• [0024]
    A patient care system based on the foregoing includes the first electromagnetic coupler 110 associated with the patient and at least one appliance such as sensor 90, sensor 92, display 96, user interface 98 or identifier tag 94 in communication with the first coupler. The patient care system also includes second electromagnetic coupler 120 adapted to form a noncontact electromagnetic coupling with the first electromagnetic coupler, and bed control module 150. Bed control module 150 is adapted to receive information conveyed across the coupling and to issue a signal 170 to configure the bed for the occupant in response to the conveyed information. In one example the conveyed information is information from tag 94 indicating that the patient assigned to the bed has a high risk of falling, and the issued signal is one that commands a change in the state of the bed from its existing state to a fall-safe state. Alternatively or additionally, signal 170 may be one that reflects a constraint on an otherwise achievable state of the bed. For example signal 170 as received by frame actuator 140 may, for most patients, be a “full authority” signal such that the elevation of elevatable frame 24 is not subject to any patient specific constraints, but for a fall-risk patient is a null signal that prohibits elevation of frame 24 to an elevation higher than its minimum elevation or a signal that imposes constraints on the achievable elevation.
  • [0025]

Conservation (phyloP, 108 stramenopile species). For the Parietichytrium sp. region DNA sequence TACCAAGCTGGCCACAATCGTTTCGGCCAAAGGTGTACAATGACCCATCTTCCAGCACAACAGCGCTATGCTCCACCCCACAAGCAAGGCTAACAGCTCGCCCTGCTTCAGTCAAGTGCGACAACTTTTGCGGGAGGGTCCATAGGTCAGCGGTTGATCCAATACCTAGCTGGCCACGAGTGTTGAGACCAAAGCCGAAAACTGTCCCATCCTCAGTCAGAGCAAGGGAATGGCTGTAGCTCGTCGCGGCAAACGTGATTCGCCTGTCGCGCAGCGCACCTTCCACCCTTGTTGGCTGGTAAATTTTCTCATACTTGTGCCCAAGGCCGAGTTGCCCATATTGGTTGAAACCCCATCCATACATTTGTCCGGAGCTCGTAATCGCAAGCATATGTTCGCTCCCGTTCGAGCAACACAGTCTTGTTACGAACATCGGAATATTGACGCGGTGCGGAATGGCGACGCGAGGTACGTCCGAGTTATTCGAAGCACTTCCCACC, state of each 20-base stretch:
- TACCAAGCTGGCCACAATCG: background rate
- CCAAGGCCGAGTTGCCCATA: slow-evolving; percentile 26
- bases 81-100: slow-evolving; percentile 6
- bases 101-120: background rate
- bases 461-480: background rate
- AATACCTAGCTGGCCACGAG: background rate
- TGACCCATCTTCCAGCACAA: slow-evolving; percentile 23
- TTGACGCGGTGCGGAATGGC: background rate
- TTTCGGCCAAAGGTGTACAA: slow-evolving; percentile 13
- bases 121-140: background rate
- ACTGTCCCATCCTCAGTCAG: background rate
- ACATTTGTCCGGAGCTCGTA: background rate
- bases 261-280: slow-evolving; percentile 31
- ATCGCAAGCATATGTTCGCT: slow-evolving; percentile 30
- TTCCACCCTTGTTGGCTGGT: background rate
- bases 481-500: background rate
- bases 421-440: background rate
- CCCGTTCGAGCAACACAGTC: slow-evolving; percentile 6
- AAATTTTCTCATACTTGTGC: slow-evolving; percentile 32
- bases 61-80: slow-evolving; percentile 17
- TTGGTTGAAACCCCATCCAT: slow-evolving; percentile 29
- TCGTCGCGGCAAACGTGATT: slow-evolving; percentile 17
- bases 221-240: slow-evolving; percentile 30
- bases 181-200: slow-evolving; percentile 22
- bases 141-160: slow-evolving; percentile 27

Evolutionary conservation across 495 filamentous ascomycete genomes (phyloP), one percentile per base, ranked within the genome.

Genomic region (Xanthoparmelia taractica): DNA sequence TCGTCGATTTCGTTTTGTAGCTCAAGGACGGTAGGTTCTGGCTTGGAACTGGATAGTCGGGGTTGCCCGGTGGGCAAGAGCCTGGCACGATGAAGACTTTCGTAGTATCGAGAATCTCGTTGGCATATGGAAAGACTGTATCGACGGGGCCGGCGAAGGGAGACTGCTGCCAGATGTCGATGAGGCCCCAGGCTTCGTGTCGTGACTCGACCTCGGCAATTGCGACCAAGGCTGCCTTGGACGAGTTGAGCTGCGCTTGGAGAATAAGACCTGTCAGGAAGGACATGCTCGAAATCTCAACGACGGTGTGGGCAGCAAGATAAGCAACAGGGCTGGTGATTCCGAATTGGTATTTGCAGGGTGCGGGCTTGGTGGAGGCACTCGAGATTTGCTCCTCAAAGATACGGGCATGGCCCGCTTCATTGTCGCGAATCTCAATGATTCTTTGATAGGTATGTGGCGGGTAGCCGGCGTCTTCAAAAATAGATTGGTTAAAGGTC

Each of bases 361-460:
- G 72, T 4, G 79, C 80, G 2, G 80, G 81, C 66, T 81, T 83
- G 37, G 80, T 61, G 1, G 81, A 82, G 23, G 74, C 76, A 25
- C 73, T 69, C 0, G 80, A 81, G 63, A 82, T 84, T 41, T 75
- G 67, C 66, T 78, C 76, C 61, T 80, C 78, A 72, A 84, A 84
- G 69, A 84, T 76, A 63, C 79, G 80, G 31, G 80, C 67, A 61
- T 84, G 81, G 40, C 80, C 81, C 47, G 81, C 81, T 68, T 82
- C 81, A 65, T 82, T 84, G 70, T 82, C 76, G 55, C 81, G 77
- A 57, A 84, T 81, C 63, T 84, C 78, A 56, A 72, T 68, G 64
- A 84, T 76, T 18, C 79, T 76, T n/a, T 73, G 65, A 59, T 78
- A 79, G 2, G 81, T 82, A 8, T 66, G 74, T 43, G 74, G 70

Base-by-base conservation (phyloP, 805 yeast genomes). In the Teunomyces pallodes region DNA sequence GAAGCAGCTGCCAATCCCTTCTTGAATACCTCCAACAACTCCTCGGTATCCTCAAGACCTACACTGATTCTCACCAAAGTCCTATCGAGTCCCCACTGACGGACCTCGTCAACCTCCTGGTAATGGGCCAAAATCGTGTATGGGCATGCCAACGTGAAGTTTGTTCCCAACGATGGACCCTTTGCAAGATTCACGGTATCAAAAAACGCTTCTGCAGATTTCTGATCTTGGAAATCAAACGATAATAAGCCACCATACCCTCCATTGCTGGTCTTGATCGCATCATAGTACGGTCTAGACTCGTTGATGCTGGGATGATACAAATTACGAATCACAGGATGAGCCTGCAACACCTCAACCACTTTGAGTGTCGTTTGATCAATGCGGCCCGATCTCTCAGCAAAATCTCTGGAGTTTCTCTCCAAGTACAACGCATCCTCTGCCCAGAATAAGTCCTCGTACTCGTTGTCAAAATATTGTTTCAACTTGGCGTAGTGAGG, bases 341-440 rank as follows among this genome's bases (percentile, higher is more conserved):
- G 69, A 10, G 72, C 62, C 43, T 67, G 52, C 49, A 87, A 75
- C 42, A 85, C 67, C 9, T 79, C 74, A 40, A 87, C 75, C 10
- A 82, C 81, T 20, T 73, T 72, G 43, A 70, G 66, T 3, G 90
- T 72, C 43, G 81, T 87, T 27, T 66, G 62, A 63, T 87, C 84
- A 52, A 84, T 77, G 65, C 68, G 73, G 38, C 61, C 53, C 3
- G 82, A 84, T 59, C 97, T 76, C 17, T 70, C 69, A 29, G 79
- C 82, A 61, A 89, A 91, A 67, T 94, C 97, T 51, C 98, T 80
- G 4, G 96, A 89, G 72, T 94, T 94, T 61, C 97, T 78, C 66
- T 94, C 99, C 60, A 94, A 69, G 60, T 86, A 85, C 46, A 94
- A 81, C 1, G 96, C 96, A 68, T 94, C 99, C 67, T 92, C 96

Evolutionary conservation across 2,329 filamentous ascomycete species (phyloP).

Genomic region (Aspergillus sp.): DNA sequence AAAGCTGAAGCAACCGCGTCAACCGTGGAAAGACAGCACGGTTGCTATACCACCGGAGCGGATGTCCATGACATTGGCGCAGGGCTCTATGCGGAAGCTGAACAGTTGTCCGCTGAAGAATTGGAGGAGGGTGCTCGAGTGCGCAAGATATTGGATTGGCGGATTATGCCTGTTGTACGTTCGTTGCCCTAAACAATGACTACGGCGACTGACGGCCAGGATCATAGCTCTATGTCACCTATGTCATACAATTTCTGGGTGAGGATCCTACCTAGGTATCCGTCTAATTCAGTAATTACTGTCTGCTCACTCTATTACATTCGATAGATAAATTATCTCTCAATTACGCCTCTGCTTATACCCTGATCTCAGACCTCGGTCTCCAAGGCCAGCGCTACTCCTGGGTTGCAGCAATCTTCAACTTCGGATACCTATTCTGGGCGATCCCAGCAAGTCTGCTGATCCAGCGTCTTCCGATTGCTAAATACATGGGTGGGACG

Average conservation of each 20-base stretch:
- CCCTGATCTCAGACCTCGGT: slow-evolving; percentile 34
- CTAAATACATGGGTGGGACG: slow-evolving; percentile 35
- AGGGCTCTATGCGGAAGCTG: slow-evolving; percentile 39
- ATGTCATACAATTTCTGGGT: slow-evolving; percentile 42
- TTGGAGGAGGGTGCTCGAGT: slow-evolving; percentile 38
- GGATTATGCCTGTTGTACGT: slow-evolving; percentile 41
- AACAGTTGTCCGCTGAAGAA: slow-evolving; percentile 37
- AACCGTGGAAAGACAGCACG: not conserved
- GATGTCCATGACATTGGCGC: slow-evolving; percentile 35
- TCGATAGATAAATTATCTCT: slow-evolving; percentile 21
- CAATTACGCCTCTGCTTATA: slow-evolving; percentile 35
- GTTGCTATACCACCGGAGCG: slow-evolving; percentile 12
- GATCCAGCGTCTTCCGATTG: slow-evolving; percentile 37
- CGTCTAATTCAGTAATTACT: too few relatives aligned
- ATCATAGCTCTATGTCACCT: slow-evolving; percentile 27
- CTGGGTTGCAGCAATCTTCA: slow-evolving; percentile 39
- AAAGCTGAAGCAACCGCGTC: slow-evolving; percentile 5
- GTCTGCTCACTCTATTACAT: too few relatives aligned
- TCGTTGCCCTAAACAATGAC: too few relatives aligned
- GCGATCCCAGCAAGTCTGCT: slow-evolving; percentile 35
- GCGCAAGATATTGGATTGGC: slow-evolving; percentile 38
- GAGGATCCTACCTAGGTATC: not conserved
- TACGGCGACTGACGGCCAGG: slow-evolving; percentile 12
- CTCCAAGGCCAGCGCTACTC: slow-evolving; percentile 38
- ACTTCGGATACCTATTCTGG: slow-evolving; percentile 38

The following examples will serve to elucidate the features and operation of the patient care system, occupant (patient) wearable item and bed.
  • Example 1
  • [0026]
    A member of a hospital admissions staff recognizes that a patient being admitted to the hospital is a “fall-risk” patient, i.e. is highly likely to fall. The staff member indicates the fall risk status in the patient's record (e.g. P1 of EMR database 154), produces a wristband 94 containing an identifying number unique to the patient, and places the wristband on the patient's wrist. The patient, upon arriving at her bed 20 removes her clothing in exchange for a hospital gown 80 with a first coupler 110 bound thereto. Upon occupying the bed, a noncontact electromagnetic communication link is established (i.e. coupling 112). The patient's identification number is conveyed across the coupling to communication module 152 which interrogates patient record P1. The fact that the patient is a fall risk patient is communicated to the bed control module which commands appropriate effectors 136 to place the bed in a “fall-safe” state.
  • Example 2